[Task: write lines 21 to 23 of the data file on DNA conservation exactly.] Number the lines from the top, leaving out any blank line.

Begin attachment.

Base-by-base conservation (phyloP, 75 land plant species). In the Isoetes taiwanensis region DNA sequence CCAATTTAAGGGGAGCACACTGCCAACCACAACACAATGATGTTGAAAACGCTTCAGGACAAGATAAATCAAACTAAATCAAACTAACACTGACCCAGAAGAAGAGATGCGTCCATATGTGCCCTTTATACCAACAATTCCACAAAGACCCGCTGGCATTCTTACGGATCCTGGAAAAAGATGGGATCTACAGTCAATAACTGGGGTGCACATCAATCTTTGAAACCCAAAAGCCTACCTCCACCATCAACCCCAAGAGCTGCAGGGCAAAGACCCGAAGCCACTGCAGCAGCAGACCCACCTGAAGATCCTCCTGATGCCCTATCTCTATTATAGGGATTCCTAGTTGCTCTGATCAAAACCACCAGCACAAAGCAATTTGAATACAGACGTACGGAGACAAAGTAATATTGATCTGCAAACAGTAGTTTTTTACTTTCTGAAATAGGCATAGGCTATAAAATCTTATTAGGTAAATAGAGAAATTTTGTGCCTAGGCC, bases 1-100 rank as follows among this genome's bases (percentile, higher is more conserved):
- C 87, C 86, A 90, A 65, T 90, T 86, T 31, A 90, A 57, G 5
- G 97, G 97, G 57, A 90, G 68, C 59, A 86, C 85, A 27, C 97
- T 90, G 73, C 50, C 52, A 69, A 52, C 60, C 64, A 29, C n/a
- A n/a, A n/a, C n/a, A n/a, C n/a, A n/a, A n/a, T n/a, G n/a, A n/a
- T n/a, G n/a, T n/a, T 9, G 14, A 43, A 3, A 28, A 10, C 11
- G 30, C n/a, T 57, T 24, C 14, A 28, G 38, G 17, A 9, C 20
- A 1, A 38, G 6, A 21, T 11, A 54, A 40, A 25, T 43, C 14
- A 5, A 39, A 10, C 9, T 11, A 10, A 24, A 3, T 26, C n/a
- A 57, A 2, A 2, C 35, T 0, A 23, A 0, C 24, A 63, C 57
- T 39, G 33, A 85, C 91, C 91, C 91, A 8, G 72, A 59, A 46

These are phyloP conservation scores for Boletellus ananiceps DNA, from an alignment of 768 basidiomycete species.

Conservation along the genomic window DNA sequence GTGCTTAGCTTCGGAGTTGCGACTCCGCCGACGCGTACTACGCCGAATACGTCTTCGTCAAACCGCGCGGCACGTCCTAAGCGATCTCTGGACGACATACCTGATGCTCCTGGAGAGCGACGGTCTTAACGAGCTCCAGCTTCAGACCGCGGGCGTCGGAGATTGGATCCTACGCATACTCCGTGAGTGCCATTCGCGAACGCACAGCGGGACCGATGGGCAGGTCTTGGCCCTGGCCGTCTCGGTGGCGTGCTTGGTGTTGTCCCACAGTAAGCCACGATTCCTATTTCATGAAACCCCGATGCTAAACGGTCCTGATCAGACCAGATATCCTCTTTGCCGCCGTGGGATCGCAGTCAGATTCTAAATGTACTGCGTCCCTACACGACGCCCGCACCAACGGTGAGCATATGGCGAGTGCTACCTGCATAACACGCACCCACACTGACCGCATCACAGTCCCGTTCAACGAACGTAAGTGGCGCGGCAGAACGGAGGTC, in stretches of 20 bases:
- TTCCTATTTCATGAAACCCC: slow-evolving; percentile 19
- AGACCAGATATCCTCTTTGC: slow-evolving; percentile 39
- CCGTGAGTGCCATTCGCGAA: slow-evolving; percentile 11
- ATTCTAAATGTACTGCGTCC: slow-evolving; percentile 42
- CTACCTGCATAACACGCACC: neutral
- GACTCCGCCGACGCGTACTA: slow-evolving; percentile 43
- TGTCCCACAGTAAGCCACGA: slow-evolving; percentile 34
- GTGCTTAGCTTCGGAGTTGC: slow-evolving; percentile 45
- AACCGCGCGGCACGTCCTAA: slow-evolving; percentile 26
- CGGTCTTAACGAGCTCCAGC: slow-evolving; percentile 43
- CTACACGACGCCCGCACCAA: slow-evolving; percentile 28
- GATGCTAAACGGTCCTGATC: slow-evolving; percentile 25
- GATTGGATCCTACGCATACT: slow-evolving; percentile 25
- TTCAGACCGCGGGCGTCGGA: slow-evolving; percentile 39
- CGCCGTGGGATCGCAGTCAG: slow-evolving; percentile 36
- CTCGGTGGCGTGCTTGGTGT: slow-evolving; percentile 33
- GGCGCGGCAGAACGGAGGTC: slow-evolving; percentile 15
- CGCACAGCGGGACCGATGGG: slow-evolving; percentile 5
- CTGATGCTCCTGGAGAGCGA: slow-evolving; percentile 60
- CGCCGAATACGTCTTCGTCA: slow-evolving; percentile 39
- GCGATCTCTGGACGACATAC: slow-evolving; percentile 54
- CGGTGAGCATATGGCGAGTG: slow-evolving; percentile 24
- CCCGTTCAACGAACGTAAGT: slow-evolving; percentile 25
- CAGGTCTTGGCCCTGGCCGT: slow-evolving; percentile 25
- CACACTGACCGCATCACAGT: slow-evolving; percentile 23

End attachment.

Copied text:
- GTGCTTAGCTTCGGAGTTGC: slow-evolving; percentile 45
- AACCGCGCGGCACGTCCTAA: slow-evolving; percentile 26
- CGGTCTTAACGAGCTCCAGC: slow-evolving; percentile 43